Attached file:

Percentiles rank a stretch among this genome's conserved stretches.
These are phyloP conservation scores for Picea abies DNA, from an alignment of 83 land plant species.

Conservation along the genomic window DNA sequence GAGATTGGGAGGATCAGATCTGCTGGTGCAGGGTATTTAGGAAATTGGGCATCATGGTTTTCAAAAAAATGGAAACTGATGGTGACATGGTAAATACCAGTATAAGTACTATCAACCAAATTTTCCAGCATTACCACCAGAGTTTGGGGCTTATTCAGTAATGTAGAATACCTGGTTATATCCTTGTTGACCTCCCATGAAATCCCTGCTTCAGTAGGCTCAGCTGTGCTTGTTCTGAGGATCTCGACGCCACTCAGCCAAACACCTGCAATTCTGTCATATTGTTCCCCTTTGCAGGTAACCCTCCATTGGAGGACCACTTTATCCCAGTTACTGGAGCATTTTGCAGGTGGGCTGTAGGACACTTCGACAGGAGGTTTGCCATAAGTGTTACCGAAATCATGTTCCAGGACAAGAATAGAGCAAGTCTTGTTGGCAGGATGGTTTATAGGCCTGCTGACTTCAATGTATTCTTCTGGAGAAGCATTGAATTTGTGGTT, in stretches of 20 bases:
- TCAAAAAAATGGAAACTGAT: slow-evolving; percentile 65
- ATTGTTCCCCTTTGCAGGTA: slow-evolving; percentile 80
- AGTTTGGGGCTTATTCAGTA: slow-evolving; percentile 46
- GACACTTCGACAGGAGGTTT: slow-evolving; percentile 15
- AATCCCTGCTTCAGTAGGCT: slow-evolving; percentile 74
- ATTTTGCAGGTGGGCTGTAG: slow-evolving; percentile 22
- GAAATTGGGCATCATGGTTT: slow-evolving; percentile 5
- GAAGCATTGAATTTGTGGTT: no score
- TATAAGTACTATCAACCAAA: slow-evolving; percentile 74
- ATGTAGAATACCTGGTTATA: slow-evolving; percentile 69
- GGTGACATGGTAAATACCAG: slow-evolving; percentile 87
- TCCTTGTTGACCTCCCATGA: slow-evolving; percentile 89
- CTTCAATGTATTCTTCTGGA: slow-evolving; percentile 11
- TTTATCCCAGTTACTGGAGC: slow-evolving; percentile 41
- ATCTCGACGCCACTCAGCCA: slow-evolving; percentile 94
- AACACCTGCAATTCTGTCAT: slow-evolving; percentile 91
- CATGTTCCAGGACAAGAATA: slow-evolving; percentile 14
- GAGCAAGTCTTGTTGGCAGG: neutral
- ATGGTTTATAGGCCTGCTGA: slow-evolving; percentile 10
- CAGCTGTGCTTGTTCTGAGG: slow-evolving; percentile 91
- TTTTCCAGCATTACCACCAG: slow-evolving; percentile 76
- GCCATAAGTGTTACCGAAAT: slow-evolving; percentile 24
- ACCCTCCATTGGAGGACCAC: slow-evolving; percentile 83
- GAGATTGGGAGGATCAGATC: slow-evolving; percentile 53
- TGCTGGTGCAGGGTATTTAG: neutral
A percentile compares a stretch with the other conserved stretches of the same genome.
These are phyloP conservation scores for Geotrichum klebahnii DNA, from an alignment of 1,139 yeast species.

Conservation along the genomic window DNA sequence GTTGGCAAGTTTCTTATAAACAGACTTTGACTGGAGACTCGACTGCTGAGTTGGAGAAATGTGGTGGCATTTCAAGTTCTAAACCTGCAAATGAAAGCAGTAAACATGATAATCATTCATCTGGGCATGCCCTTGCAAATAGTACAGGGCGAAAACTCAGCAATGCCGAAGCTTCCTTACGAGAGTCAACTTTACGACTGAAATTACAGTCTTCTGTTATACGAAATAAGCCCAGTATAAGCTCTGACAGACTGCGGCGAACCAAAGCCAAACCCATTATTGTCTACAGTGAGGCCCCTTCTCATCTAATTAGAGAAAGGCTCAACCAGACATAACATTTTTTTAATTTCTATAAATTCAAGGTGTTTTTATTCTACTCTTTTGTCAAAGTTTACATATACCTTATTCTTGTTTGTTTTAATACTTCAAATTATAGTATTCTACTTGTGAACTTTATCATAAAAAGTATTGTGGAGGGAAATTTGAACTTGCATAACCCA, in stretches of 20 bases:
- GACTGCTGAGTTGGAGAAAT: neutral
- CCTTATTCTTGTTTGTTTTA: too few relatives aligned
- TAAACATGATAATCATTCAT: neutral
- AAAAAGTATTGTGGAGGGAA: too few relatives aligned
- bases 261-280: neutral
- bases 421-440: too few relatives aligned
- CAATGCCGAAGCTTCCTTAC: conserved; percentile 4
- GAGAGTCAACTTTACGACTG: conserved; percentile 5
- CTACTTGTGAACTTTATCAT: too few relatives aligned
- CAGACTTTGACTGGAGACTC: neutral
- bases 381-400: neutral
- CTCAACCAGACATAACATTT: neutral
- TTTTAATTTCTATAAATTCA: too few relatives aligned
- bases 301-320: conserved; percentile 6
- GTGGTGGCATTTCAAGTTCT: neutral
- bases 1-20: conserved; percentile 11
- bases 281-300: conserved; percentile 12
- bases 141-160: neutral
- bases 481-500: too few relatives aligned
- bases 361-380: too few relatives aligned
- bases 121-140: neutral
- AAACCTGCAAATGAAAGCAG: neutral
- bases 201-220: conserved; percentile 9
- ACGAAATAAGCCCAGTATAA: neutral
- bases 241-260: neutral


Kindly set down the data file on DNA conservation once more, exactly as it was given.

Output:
Percentiles rank a stretch among this genome's conserved stretches.
These are phyloP conservation scores for Picea abies DNA, from an alignment of 83 land plant species.

Conservation along the genomic window DNA sequence GAGATTGGGAGGATCAGATCTGCTGGTGCAGGGTATTTAGGAAATTGGGCATCATGGTTTTCAAAAAAATGGAAACTGATGGTGACATGGTAAATACCAGTATAAGTACTATCAACCAAATTTTCCAGCATTACCACCAGAGTTTGGGGCTTATTCAGTAATGTAGAATACCTGGTTATATCCTTGTTGACCTCCCATGAAATCCCTGCTTCAGTAGGCTCAGCTGTGCTTGTTCTGAGGATCTCGACGCCACTCAGCCAAACACCTGCAATTCTGTCATATTGTTCCCCTTTGCAGGTAACCCTCCATTGGAGGACCACTTTATCCCAGTTACTGGAGCATTTTGCAGGTGGGCTGTAGGACACTTCGACAGGAGGTTTGCCATAAGTGTTACCGAAATCATGTTCCAGGACAAGAATAGAGCAAGTCTTGTTGGCAGGATGGTTTATAGGCCTGCTGACTTCAATGTATTCTTCTGGAGAAGCATTGAATTTGTGGTT, in stretches of 20 bases:
- TCAAAAAAATGGAAACTGAT: slow-evolving; percentile 65
- ATTGTTCCCCTTTGCAGGTA: slow-evolving; percentile 80
- AGTTTGGGGCTTATTCAGTA: slow-evolving; percentile 46
- GACACTTCGACAGGAGGTTT: slow-evolving; percentile 15
- AATCCCTGCTTCAGTAGGCT: slow-evolving; percentile 74
- ATTTTGCAGGTGGGCTGTAG: slow-evolving; percentile 22
- GAAATTGGGCATCATGGTTT: slow-evolving; percentile 5
- GAAGCATTGAATTTGTGGTT: no score
- TATAAGTACTATCAACCAAA: slow-evolving; percentile 74
- ATGTAGAATACCTGGTTATA: slow-evolving; percentile 69
- GGTGACATGGTAAATACCAG: slow-evolving; percentile 87
- TCCTTGTTGACCTCCCATGA: slow-evolving; percentile 89
- CTTCAATGTATTCTTCTGGA: slow-evolving; percentile 11
- TTTATCCCAGTTACTGGAGC: slow-evolving; percentile 41
- ATCTCGACGCCACTCAGCCA: slow-evolving; percentile 94
- AACACCTGCAATTCTGTCAT: slow-evolving; percentile 91
- CATGTTCCAGGACAAGAATA: slow-evolving; percentile 14
- GAGCAAGTCTTGTTGGCAGG: neutral
- ATGGTTTATAGGCCTGCTGA: slow-evolving; percentile 10
- CAGCTGTGCTTGTTCTGAGG: slow-evolving; percentile 91
- TTTTCCAGCATTACCACCAG: slow-evolving; percentile 76
- GCCATAAGTGTTACCGAAAT: slow-evolving; percentile 24
- ACCCTCCATTGGAGGACCAC: slow-evolving; percentile 83
- GAGATTGGGAGGATCAGATC: slow-evolving; percentile 53
- TGCTGGTGCAGGGTATTTAG: neutral
A percentile compares a stretch with the other conserved stretches of the same genome.
These are phyloP conservation scores for Geotrichum klebahnii DNA, from an alignment of 1,139 yeast species.

Conservation along the genomic window DNA sequence GTTGGCAAGTTTCTTATAAACAGACTTTGACTGGAGACTCGACTGCTGAGTTGGAGAAATGTGGTGGCATTTCAAGTTCTAAACCTGCAAATGAAAGCAGTAAACATGATAATCATTCATCTGGGCATGCCCTTGCAAATAGTACAGGGCGAAAACTCAGCAATGCCGAAGCTTCCTTACGAGAGTCAACTTTACGACTGAAATTACAGTCTTCTGTTATACGAAATAAGCCCAGTATAAGCTCTGACAGACTGCGGCGAACCAAAGCCAAACCCATTATTGTCTACAGTGAGGCCCCTTCTCATCTAATTAGAGAAAGGCTCAACCAGACATAACATTTTTTTAATTTCTATAAATTCAAGGTGTTTTTATTCTACTCTTTTGTCAAAGTTTACATATACCTTATTCTTGTTTGTTTTAATACTTCAAATTATAGTATTCTACTTGTGAACTTTATCATAAAAAGTATTGTGGAGGGAAATTTGAACTTGCATAACCCA, in stretches of 20 bases:
- GACTGCTGAGTTGGAGAAAT: neutral
- CCTTATTCTTGTTTGTTTTA: too few relatives aligned
- TAAACATGATAATCATTCAT: neutral
- AAAAAGTATTGTGGAGGGAA: too few relatives aligned
- bases 261-280: neutral
- bases 421-440: too few relatives aligned
- CAATGCCGAAGCTTCCTTAC: conserved; percentile 4
- GAGAGTCAACTTTACGACTG: conserved; percentile 5
- CTACTTGTGAACTTTATCAT: too few relatives aligned
- CAGACTTTGACTGGAGACTC: neutral
- bases 381-400: neutral
- CTCAACCAGACATAACATTT: neutral
- TTTTAATTTCTATAAATTCA: too few relatives aligned
- bases 301-320: conserved; percentile 6
- GTGGTGGCATTTCAAGTTCT: neutral
- bases 1-20: conserved; percentile 11
- bases 281-300: conserved; percentile 12
- bases 141-160: neutral
- bases 481-500: too few relatives aligned
- bases 361-380: too few relatives aligned
- bases 121-140: neutral
- AAACCTGCAAATGAAAGCAG: neutral
- bases 201-220: conserved; percentile 9
- ACGAAATAAGCCCAGTATAA: neutral
- bases 241-260: neutral